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Income and poverty dynamics: measuring instability, volatility and persistence


Over the past 25 years, substantive and methodological research at ISER, as well as advances in survey design, have made major contributions to the study of how best to measure household living standards, of why the distribution of income in the UK is changing and how this compares to other European countries, and of income and poverty dynamics. Such work continues, forming an important part of the new research programme for the ESRC-funded Research Centre on Micro-Social Change. Here we highlight two contributions: on how to measure persistent poverty when there is attrition or missing data, and on cross-country comparisons of labour market volatility.

Measuring persistent poverty with incomplete data

Poverty has more adverse effects when experienced for a long period, rather than as a transient phase. For this reason, policy makers in developed and developing countries try to monitor levels of persistent poverty, with the EU adopting a measure of persistent poverty as part of its programme of monitoring progress on social inclusion, and the 2010 Child Poverty Act (theoretically) committing UK governments to track the fraction of children in persistently poor households.
Typically, poverty persistence is measured with data from household panels in which a large group of randomly-selected households are interviewed repeatedly to assess whether they fall below a poverty line in each year. The simplest estimate of poverty persistence is then the proportion of sampled households found to be in poverty for more than a certain number of years during some period of time. But missing data can make it very hard to measure persistent poverty reliably: if we are unable to observe a household in every year, it is not possible to say whether it has been in persistent poverty.

The usual way to deal with missing data is to use only the subset of households observed in every period and then to correct any non-representativeness by giving greater weight to those types of household that appear to be under-represented in the reduced sample. In this research, we will investigate an alternative approach that constructs a lower and upper bound for the true level of persistent poverty by considering the possible outcomes that the missing poverty observations could have taken. Typically, these bounds are very wide, and this directly demonstrates that missing data introduces a very large element of uncertainty into the estimation of persistent poverty measures. The research will go on to investigate how these bounds can be narrowed by imposing some (hopefully) mild assumptions. The research will initially apply these methods to a panel survey carried out by the Peruvian National Institute of Statistics.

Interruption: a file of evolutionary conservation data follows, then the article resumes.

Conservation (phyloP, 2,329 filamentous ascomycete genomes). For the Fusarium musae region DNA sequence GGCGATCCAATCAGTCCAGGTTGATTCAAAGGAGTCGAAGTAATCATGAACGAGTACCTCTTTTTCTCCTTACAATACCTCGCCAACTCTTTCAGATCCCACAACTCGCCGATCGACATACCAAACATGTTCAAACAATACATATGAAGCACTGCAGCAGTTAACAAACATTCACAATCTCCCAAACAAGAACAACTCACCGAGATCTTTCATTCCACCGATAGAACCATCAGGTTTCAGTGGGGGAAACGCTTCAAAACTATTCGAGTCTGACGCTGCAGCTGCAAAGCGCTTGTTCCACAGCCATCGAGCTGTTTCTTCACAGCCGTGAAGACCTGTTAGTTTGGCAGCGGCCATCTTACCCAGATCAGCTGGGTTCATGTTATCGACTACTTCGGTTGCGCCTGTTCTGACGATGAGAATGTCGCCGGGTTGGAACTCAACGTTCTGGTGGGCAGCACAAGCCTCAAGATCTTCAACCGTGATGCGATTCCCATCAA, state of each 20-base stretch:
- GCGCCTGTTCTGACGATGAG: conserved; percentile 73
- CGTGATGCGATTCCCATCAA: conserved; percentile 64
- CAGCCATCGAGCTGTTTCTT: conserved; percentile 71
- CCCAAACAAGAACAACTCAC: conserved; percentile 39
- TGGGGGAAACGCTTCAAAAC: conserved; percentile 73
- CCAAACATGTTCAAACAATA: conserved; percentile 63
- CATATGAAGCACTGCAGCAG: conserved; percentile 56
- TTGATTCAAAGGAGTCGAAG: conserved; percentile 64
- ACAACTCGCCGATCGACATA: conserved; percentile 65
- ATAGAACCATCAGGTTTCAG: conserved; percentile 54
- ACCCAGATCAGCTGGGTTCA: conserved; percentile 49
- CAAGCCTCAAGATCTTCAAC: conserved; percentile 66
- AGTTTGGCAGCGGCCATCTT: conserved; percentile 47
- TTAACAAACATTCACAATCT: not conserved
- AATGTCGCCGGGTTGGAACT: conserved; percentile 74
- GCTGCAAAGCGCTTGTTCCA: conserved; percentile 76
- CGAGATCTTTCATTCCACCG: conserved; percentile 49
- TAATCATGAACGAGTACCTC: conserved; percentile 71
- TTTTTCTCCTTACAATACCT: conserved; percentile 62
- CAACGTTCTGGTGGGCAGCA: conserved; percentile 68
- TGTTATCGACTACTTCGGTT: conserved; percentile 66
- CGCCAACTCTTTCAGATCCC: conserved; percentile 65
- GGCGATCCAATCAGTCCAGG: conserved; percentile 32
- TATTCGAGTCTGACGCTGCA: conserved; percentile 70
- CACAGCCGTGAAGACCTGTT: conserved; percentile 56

Instability and volatility in earnings

Although much is known about the rise in earnings inequality over the last two to three decades in many OECD countries, including the US and the UK, we know much less about trends in the level of instability in individuals’ earnings and how these trends differ across countries. Best-selling books, like Jacob Hacker’s “The Great Risk Shift”, have emphasised the connection between greater volatility and greater income risk in the US. This research provides new evidence on instability in earnings and employment for British men and women, and undertakes some transatlantic comparisons.

Earnings instability is measured using indices of ‘volatility’, which are defined in the following way: for each working-age individual, we calculate how much earnings change between one year and the next. How much instability (or volatility) there is in aggregate is summarised by the variance of these short-term earnings changes.

In addition to providing new evidence for Britain to complement the growing literature about volatility in the USA, this project has two further features. The first is that we provide evidence about volatility for women as well as men (virtually all US earnings volatility studies are about men). Second, we use measures of volatility that allow us to distinguish between labour market volatility and earnings volatility. Earnings volatility refers to volatility among individuals who have a job in two consecutive years. This is restrictive because it ignores individuals moving into or out employment or those who do not have job in either year, yet employment transitions are another source of volatility. Labour market volatility is the volatility that exists when one takes account of the earnings changes (appropriately defined) for all individuals, i.e. looking not only at those with positive earnings but also those with zero earnings.

Team members

Professor Stephen Jenkins

Visiting Professor - ISER, University of Essex

Research on applied micro-economics with particular reference to the distribution of income and its redistribution through taxation, social security and the labour market. Including inequality and poverty measurement; income mobility and poverty dynamics; modelling labour supply and social security benefit spell durations; survival analysis

Professor Stephen Pudney

Professor of Economics (retired) - ISER, University of Essex

Research Interests: Microeconometrics; Poverty and the welfare benefit system; Health and disability; Survey measurement error; The economics of crime and illicit drugs; The measurement of wellbeing

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